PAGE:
This might be due to the specific data that we are using. In addition, I noticed that this random flip with probability 0.2 did not really change the accuracy. However, with probability 0.6, there was a significant increase in accuracy. This is probably because 0.6 would actually make an impact on such a large dataset instead of allowing 0.8 of the data to stay the same.

Moreover, I played around with the RandomCrop and Pad functions in the transforms package. To elaborate, this would take the image and crop the image to a certain size at a random location. In order to keep the sizes of the image consistent throughout the dataset, you would pad the image to go back to the original size.

In the torchvision.dataloaders augmentation package, there are various other randomizing tactics, such as RandomAffine, RandomGrayscale, RandomRotation, etc., but I noticed the best results came from RandomCrop/Pad and RandomHorizontalFlip. Thus, I decided to try to combine a few of the concepts together to see the results.

These were the best results from the various combinations. As we can see, the RandomHorizontalFlip seems to be performing the best, while the ColorJitter does not have as good results.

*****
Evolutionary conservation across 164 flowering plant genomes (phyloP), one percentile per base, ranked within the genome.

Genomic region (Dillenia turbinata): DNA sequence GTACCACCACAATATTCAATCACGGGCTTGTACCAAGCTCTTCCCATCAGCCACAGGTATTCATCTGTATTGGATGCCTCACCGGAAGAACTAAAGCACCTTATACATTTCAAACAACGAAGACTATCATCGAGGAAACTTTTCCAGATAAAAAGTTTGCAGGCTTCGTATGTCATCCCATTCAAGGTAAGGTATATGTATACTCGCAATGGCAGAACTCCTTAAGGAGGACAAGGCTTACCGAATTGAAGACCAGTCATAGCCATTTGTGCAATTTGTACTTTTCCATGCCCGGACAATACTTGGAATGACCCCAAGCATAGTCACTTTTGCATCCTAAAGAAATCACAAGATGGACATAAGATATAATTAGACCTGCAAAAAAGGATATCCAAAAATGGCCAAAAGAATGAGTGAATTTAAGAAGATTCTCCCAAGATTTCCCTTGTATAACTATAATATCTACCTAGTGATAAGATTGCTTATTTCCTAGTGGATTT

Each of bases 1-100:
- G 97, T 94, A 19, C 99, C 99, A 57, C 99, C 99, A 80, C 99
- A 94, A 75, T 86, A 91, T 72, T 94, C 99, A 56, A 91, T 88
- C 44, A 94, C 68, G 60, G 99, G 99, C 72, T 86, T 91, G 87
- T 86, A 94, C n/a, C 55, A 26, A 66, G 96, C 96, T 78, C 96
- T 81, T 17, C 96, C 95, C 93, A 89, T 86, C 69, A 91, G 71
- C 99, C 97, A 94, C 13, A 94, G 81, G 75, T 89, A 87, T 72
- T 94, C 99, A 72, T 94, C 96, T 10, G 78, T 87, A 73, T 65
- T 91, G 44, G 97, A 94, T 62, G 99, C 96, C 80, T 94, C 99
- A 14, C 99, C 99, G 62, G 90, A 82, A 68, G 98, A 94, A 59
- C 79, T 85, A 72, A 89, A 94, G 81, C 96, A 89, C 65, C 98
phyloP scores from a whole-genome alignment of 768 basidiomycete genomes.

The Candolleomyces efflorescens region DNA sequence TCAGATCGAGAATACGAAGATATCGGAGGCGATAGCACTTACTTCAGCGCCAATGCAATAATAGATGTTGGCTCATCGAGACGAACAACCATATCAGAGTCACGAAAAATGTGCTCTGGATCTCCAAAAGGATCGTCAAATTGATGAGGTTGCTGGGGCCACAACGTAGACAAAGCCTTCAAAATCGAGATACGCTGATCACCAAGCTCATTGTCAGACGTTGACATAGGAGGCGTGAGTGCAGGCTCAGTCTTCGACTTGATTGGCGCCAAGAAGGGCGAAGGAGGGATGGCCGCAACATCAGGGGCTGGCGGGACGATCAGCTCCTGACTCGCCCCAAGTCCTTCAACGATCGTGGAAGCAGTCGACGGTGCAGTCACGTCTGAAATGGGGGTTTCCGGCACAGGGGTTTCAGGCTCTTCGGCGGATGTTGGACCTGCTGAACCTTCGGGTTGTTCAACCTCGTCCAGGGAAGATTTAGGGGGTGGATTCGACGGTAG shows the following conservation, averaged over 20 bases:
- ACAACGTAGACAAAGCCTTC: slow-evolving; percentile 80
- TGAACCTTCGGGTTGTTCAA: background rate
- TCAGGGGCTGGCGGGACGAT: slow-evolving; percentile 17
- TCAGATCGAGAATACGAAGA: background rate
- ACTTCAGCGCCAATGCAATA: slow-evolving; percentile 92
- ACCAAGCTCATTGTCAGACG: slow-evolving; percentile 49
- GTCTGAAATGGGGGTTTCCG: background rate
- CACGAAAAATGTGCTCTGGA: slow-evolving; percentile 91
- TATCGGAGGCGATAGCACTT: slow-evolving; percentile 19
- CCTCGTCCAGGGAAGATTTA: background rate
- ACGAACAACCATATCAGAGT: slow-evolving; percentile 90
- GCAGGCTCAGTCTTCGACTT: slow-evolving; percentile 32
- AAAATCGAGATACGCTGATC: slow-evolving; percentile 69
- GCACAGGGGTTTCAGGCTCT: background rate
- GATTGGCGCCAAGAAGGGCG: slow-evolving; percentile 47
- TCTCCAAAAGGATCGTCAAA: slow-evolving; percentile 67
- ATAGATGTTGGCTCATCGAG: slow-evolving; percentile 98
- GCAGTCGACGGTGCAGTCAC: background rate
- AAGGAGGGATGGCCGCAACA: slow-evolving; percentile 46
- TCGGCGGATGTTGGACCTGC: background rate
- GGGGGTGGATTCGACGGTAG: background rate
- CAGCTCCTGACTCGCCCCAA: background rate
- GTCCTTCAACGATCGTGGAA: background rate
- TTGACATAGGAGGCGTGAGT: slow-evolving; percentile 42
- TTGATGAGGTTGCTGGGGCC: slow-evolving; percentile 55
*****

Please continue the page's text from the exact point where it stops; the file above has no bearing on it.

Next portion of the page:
Overall, my initial research into the color augmentation did not seem to perform well. I thought that by extending the variation in color (especially through contrast), the model would be able to better differentiate between objects and apply better classification. However, I forgot to account for new, unseen data. Thus, the validation loss was a lot larger. Therefore, instead of extended this range, I thought the better tactic would be to compress the images more through the act of blurring and randomization. By using this strategy, I was able to increase my validation accuracy significantly by compromising some training accuracy.

Random Erase

A common perturbation in images in the real world is when an item that should be recognized is partially blocked, for example when a stop sign is partially blocked by a tree branch. Image augmentation can be used to simulate such cases without having to collect and classify new images where the main object is obstructed. In Comparing Data Augmentation Strategies for Deep Image Classification, the authors speak to the issue of insufficient training data for training deep nets and compare the impacts of using Rotation, Skew Tilt, Shear, Random Erase, Random Distortion, and Gaussian Distortion as data augmentation strategies on an adapted ResNet model. The single augmentation with the best accuracy was Random Erase, with a 1.5% increase in accuracy compared to their ResNet benchmark. PyTorch’s RandomErase transform cites the 2017 Random Erasing Data Augmentation paper, which tested the impact of graying out the randomly-erased boxes versus filling them with random pixels, among other parameters.